Matthew Perry’s old interview in which he revealed how he wanted to be remembered has resurfaced after the actor’s passing.
The 54-year-old actor, comedian, and Friends star died on Saturday as he drowned in his jacuzzi following a suspected cardiac arrest.
While the funnyman was definitely best known for his role in the NBC sitcom that ran for 10 seasons from 1994 to 2004, he previously revealed he wanted people to remember him for something much more important.
“Best thing about me- bar none- is if somebody comes up to me and says, ‘I can’t stop drinking, can you help me?’ I can say yes and follow up and do it, that’s the best thing,” Perry admitted.
After battling his own demons through years of addiction issues, the actor was resolved to try and help as many people going through the same thing as he possibly could.
“And I’ve said this for a long time, when I die, I don’t want Friends to be the first thing that’s mentioned,” he previously explained.
“I want that to be the first thing that’s mentioned, and I’m going to live the rest of my life proving that.”
The actor also touched on the sensitive topic in his memoir ‘Friends, Lovers and the Big Terrible Thing’ in which he wrote:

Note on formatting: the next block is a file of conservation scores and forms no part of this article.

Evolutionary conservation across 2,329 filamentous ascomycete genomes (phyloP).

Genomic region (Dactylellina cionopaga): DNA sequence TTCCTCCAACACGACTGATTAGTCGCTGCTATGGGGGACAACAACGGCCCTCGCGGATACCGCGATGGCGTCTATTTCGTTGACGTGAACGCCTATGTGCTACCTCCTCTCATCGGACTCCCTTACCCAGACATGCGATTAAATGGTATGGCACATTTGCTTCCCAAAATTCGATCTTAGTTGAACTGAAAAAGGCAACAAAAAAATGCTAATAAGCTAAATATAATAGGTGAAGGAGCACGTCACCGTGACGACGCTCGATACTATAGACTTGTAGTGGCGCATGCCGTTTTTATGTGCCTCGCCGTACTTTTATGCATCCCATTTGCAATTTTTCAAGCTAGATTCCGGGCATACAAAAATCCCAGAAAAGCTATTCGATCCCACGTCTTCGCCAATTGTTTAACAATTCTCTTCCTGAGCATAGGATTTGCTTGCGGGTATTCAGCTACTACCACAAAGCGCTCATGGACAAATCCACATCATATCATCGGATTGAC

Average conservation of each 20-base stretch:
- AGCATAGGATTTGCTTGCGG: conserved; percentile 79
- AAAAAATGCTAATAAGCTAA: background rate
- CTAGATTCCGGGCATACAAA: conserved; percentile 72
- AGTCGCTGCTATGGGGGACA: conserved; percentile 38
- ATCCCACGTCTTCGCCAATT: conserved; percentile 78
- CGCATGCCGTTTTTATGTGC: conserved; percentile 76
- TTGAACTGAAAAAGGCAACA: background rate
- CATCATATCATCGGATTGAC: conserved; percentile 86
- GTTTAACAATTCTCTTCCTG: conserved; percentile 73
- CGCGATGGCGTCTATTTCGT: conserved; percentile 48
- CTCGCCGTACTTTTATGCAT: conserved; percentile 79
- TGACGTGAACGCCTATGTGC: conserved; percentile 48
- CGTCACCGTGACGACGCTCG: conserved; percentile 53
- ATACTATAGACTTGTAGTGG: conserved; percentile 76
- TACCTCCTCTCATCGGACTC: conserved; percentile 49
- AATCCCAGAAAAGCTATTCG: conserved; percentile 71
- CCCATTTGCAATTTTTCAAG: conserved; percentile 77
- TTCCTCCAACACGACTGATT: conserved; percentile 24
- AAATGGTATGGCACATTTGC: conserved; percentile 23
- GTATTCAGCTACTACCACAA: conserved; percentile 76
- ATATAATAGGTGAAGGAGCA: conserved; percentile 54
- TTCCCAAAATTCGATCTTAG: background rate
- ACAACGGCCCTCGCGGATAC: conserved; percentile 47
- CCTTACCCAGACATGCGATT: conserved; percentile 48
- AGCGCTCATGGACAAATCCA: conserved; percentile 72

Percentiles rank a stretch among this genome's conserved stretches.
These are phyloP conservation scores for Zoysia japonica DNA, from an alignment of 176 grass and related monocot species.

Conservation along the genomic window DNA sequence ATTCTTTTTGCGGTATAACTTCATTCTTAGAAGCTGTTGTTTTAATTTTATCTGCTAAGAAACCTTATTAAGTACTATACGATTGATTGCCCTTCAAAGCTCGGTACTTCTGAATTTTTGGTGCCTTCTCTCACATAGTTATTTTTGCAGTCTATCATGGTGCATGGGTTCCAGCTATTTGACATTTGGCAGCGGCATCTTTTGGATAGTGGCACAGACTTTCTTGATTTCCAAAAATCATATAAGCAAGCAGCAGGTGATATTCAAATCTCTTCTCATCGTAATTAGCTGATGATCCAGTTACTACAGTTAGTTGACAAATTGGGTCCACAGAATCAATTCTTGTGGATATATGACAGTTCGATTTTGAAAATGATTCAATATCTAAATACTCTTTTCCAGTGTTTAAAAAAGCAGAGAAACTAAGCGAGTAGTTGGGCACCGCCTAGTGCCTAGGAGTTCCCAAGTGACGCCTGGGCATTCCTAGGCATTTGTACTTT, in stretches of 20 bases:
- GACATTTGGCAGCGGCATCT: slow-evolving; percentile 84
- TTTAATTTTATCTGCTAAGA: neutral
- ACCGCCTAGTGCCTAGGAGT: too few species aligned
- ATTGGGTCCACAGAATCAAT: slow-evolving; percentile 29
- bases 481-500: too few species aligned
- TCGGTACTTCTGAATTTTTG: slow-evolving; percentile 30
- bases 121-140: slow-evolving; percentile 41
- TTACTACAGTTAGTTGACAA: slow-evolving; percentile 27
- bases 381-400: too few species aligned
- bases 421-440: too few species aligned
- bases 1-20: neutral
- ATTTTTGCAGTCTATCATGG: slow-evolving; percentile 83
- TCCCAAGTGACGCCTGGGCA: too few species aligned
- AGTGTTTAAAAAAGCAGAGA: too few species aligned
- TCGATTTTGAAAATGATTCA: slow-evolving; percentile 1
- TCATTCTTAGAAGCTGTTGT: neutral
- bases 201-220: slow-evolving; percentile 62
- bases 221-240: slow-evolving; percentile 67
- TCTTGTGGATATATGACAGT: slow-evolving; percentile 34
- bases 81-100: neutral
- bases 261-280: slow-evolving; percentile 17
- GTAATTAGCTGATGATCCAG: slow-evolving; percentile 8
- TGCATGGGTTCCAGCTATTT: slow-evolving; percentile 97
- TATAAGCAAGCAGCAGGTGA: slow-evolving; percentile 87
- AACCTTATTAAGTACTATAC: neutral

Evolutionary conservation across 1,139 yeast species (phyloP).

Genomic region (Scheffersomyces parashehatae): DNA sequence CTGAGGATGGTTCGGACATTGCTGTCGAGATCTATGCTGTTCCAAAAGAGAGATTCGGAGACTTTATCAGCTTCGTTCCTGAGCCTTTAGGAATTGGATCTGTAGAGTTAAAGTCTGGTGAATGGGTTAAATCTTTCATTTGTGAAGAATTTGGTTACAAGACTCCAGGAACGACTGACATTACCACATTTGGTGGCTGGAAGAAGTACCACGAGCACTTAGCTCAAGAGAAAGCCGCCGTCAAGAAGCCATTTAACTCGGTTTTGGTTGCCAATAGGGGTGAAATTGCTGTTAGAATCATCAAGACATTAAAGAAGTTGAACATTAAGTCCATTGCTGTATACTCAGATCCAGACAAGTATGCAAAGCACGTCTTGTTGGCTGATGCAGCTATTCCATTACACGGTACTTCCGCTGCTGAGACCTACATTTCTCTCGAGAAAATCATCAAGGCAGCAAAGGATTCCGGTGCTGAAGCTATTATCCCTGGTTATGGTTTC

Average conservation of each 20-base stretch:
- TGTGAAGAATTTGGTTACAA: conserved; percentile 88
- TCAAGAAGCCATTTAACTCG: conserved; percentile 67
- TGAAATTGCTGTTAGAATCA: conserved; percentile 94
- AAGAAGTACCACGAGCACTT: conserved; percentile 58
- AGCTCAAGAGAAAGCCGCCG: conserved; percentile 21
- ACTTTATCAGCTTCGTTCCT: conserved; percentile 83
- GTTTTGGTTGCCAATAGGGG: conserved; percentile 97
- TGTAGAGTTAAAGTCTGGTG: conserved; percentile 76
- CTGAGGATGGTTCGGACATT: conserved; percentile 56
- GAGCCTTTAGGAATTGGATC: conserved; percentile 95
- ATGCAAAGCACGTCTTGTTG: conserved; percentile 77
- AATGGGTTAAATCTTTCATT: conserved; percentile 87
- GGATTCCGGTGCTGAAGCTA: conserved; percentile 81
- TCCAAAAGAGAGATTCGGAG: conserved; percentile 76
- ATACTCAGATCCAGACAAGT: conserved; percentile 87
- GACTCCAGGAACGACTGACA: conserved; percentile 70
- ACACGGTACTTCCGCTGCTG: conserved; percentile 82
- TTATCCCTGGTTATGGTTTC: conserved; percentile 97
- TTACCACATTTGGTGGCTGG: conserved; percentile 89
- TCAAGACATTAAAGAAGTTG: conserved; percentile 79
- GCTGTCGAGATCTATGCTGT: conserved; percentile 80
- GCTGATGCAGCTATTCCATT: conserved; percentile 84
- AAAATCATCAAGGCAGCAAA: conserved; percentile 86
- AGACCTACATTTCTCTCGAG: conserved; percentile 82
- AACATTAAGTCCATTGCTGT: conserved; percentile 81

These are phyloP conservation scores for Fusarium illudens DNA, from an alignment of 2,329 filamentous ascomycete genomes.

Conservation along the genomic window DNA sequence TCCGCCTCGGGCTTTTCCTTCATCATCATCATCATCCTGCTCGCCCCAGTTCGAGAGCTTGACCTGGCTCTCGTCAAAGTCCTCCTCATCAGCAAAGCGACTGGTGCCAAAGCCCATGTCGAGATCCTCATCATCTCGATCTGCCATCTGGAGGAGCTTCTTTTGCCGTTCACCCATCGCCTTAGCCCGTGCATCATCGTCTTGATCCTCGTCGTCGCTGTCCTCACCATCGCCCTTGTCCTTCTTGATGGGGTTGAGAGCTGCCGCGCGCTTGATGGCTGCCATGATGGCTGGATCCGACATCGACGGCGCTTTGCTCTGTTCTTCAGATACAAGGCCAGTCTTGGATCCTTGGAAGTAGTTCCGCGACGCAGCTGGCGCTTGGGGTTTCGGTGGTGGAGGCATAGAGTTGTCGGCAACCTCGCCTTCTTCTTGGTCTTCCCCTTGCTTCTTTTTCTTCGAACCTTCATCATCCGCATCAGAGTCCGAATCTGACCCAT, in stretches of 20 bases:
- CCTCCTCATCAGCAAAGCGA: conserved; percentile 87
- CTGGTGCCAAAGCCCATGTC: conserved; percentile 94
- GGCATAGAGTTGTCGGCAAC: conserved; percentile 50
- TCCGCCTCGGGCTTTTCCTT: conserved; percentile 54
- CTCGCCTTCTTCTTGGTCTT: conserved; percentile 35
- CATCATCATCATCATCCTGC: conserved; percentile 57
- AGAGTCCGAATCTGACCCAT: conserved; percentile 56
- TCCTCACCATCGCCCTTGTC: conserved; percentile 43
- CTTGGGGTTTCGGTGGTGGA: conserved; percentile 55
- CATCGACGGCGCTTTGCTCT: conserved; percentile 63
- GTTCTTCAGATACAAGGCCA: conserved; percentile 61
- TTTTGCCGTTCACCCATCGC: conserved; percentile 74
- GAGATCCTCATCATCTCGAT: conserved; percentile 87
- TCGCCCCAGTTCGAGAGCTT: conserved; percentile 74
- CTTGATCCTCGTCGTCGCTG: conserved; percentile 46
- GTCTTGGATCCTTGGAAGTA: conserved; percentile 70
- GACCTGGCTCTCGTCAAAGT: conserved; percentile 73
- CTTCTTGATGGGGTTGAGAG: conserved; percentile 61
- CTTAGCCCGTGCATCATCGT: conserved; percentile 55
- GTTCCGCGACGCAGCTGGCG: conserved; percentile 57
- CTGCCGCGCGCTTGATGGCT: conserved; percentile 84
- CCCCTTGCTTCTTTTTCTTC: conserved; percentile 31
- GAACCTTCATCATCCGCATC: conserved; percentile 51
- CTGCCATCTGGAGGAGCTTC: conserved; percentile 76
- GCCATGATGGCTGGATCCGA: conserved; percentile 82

“I’ve had a lot of ups and downs in my life. I’m still working through it personally, but the best thing about me is that if an alcoholic or drug addict comes up to me and says, ‘Will you help me?’ I will always say, ‘Yes, I know how to do that. I will do that for you, even if I can’t always do it for myself.’ So I do that, whenever I can. In groups, or one on one.
“And I created the Perry House in Malibu, a sober-living facility for men. I also wrote my play The End of Longing, which is a personal message to the world, an exaggerated form of me as a drunk. I had something important to say to people like me, and to people who love people like me.”
He continued: “When I die, I know people will talk about Friends, Friends, Friends. And I’m glad of that, happy I’ve done some solid work as an actor, as well as given people multiple chances to make fun of my struggles on the world wide web… but when I die, as far as my so-called accomplishments go, it would be nice if Friends were listed far behind the things I did to try to help other people. I know it won’t happen, but it would be nice.”
Our thoughts remain with Matthew’s loved ones during this challenging time.